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  • Ben Davis

Textiles: Environmental Impact and Recycling

Updated: Nov 22, 2019

Textiles in Landfills

With the increase in textiles economically, the result has since been an increase in waste. This waste unfortunately has a grave effect on the environment, as used textiles take up 85 percent of national landfills in the United States alone. When sitting in landfills, synthetic textiles, such as nylon and polyester, can release toxic substances into groundwater and surrounding soil. Landfills lack the oxygen needed for organic materials to break down, so when clothing does end up in a landfill, it decomposes through anaerobic digestion. This process results in the emission of greenhouse gases that is largely uncontrolled in landfills, which ends up escaping into the atmosphere, accelerating climate change.

Environmental Impact of the Textile & Fashion Industry in Hong Kong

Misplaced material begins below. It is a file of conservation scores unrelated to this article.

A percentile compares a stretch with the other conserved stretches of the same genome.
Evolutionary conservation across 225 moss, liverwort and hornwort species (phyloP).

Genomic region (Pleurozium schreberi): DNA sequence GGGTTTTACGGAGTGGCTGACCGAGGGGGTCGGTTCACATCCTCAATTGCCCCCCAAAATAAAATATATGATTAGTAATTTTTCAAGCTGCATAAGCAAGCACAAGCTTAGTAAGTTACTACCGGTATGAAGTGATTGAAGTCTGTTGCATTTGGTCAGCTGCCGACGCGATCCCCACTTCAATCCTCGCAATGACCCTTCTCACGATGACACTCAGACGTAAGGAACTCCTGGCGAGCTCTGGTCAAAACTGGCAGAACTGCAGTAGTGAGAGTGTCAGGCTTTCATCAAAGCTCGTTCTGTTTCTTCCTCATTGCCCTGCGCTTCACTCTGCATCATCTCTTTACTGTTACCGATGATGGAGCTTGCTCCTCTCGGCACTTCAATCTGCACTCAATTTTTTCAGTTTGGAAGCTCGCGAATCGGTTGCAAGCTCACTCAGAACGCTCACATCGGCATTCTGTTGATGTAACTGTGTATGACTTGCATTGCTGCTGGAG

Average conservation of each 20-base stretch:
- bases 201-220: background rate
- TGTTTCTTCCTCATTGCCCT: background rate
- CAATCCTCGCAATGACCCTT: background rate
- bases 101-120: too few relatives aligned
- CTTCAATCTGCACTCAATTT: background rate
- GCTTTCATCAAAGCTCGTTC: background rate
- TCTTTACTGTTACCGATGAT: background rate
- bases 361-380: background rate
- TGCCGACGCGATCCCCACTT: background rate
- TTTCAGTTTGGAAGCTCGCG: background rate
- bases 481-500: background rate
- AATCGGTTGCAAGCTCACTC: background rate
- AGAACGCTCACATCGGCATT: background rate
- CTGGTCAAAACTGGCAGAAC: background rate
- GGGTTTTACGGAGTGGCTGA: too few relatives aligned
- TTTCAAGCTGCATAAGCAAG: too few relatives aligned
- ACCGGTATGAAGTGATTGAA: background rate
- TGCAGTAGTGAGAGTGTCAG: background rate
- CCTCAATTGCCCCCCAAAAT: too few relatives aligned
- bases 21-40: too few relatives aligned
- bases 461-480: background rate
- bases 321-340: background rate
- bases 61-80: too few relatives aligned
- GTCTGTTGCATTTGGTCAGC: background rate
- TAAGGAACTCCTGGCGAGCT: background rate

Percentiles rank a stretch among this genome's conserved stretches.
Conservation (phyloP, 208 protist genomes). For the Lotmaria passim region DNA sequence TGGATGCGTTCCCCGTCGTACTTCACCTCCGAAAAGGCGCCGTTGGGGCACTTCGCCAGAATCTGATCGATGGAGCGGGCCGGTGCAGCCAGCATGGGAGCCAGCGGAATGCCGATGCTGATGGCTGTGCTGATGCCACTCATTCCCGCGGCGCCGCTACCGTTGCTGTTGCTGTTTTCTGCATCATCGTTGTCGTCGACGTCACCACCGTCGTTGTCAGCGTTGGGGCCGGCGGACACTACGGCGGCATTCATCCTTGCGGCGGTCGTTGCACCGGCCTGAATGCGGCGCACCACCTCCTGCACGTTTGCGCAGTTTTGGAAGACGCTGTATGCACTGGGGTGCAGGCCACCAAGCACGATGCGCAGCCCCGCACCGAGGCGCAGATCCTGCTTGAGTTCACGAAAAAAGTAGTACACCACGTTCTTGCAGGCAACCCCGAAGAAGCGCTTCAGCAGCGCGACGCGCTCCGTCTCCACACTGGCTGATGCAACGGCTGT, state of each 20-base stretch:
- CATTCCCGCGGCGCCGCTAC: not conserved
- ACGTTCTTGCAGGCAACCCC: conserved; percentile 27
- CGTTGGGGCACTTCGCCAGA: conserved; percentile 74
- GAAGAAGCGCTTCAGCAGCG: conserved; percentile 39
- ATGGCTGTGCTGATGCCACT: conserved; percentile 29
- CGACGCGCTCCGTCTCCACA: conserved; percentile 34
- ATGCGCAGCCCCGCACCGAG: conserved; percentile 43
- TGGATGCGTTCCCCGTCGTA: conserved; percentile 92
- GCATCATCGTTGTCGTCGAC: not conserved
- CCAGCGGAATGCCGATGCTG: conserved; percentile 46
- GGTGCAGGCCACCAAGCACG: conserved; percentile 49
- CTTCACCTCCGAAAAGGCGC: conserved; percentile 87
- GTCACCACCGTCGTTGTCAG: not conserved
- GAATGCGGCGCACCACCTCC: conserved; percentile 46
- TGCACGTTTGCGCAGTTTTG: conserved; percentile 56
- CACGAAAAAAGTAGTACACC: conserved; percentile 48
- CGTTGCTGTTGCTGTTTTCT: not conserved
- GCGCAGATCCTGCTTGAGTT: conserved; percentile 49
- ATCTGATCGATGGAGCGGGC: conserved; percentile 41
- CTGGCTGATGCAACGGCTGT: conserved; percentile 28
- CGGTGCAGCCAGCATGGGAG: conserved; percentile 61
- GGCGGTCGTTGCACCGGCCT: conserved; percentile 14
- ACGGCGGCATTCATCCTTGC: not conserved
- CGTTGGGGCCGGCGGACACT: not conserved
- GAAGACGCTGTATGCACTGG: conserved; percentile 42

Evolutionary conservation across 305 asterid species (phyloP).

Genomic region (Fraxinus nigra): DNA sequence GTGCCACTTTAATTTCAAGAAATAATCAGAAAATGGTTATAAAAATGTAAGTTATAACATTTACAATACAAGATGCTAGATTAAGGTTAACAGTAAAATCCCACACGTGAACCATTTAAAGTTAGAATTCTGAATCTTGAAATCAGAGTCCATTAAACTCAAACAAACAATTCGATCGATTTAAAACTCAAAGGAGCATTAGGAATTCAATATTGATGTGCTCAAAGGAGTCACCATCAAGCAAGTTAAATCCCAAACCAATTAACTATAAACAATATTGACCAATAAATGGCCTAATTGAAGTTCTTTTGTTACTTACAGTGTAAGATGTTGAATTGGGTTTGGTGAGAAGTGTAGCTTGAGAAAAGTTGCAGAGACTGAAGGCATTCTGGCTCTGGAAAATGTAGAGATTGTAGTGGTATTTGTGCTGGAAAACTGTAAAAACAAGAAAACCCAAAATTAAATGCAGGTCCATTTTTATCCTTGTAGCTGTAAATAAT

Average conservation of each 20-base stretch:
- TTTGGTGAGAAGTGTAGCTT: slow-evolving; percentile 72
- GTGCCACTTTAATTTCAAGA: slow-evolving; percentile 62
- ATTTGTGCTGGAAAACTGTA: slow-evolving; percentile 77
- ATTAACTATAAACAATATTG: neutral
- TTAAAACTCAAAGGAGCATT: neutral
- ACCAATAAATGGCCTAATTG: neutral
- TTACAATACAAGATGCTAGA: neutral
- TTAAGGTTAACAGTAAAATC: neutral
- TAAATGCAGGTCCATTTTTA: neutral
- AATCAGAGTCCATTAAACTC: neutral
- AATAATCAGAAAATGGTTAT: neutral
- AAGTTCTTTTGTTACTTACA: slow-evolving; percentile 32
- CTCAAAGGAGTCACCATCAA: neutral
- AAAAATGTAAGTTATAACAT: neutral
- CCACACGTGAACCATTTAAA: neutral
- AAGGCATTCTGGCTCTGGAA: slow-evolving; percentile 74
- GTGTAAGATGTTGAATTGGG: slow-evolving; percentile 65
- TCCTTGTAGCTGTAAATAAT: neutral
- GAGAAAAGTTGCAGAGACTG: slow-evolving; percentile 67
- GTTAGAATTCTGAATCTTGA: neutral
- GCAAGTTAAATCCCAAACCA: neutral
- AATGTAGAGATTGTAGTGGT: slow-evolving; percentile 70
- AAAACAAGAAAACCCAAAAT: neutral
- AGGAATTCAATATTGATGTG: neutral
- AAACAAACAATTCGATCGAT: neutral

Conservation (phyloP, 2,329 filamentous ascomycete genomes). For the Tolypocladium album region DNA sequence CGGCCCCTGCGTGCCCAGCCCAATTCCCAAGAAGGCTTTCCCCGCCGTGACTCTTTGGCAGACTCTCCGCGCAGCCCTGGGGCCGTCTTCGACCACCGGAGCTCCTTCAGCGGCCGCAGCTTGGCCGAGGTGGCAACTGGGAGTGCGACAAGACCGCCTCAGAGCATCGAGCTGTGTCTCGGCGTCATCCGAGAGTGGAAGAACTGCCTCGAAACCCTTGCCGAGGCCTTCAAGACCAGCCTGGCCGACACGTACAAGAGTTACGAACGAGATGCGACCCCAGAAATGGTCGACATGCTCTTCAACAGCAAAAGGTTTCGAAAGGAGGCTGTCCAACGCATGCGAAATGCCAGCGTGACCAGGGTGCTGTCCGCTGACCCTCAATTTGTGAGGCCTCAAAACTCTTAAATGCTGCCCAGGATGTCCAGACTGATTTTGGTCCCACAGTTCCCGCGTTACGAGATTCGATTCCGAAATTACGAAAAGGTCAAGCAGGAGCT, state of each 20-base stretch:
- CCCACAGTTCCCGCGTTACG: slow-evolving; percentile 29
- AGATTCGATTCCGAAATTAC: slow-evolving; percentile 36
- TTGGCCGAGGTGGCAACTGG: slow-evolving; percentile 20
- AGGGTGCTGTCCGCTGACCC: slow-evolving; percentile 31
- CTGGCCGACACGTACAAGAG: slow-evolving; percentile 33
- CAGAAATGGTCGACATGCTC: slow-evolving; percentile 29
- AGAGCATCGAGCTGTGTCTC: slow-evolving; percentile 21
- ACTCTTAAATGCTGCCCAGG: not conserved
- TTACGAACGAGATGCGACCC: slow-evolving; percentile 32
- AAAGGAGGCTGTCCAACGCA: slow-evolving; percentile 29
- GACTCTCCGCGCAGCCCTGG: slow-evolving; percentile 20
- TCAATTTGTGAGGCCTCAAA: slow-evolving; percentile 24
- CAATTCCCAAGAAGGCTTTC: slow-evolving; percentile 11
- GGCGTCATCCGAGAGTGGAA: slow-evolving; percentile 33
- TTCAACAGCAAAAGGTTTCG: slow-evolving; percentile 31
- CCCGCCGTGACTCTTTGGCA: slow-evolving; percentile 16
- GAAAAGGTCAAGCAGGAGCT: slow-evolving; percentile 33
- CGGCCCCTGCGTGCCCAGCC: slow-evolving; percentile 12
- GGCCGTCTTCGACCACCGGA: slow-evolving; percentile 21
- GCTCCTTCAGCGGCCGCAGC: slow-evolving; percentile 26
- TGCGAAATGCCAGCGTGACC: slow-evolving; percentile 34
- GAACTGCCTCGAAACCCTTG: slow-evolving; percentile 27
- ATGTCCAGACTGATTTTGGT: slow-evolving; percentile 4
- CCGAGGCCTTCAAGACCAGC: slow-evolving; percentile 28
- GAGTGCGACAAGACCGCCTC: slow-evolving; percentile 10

The problem of textile waste is especially prominent here in Hong Kong. A 2017 independent survey of 1,000 HongKongers found that four in 10 people have thrown clothing away after only wearing it once. This means that many pieces of clothing made for long-term use are worn for a shorter amount of time and end up in landfills. Hong Kong has already cycled through 13 landfill sites, which are now being re-purposed, with just three sites remaining open. With the rate of waste generation in Hong Kong, especially with textiles, it will only be a matter of a few years before those too begin to overflow.

The Current Call to Action on Reducing Negative Impact from Textile & Fashion Industry

Since 2011, Greenpeace has been calling on major brands to eliminate the harmful chemicals from their products that can be released in landfills through their Detox commitments. In addition, Greenpeace stresses that the over-consumption of textiles is an even larger problem that must be tackled in order to reduce the environmental impact. Lastly, they call for a larger and more cohesive recycling programs of synthetic textiles. Check out our blog later this week to find out what current recycling and climate change programs are being set in place around the world.


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